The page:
Magazine article Editor & Publisher

Ready, Fire, Aim

Magazine article Editor & Publisher

Ready, Fire, Aim

Article excerpt

THE OTHER DAY a colleague asked me how Landmark Communications could have known how to get involved with Internet before all this explosive growth.

We had made all the right moves in the past four years. We established several highly successful audiotex operations at our largest newspapers, then drew all our experience to establish an online service. Landmark has acquired an Internet access business and put several of its media properties online.

Today, InfiNet has media affiliations with TV stations, newspapers and magazines serving eight regions, from Las Vegas to Annapolis, Md. The appointments with online advertisers are so plentiful that sales reps have begun scheduling them in seminars rather than one-on-one meetings. Signups for the service are more than we anticipated, and monthly accesses to our online newspapers and TV stations are around 1 million and growing.

Just Do It

Here's the secret: We just did it. No committees, no long-winded strategy sessions, no elaborate business plans or mission statements, no multimillion-dollar investment.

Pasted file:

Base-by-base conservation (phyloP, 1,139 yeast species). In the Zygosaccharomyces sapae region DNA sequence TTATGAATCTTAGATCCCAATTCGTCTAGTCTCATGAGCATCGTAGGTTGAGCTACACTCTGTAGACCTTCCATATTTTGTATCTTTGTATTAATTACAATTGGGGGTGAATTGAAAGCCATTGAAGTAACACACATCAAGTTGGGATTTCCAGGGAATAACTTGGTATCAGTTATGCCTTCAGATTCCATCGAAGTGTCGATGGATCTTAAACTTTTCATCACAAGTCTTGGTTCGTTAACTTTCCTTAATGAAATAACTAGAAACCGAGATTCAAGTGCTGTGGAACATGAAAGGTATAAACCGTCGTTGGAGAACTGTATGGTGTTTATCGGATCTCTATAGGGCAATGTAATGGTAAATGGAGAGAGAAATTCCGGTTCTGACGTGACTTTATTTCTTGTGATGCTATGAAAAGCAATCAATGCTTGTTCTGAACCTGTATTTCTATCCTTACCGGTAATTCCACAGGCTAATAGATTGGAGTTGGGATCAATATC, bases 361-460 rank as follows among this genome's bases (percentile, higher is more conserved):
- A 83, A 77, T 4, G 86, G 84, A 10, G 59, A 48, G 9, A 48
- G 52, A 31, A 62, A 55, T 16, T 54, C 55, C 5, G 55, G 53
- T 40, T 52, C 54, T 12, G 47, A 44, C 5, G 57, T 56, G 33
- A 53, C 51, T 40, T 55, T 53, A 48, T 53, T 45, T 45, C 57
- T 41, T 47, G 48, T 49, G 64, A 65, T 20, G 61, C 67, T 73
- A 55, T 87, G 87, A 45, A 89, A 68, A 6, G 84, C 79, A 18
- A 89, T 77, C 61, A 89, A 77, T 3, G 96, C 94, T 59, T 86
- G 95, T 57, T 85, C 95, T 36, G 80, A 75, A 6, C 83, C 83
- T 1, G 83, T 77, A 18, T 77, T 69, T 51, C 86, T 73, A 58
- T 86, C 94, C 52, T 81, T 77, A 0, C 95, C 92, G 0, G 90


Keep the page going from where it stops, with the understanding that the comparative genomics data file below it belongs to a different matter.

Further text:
We acted with the acknowledgement that we don't have all the answers. We acted on the belief that the future will change before it gets to us. We tapped fresh new talent, and we listened to them.

Here's what we know: today, 87 percent of our customers are married men with higher-than-normal incomes. Email, Usenet (discussion) groups and The World Wide Web are the top three uses, in order. People sign up with InfiNet rather than a big online service because they have the sense "that something local was happening"

Here's what we don't know: We don't know if MCI or Microsoft or AT&T will crush the small players in the access business. We don't know if people will be confused by the labyrinth of Internet and flock instead to safer, traditional systems such as Prodigy and America Online. We don't know if advertisers will get results from Internet's male-dominated, play-oriented users.

All we really understand is that kids are being schooled heavily on the use of computers and are handed Internet accounts in college. And we fear that when they reach the marketplace they're going to hear two pounds of newsprint slap on their doorstep and think: "What a waste. I can get 1,000 times as much news and information from Internet, and it's current, not 12 hours old."

We want to be there - on the doorstep and on the computer screen - when that happens. …

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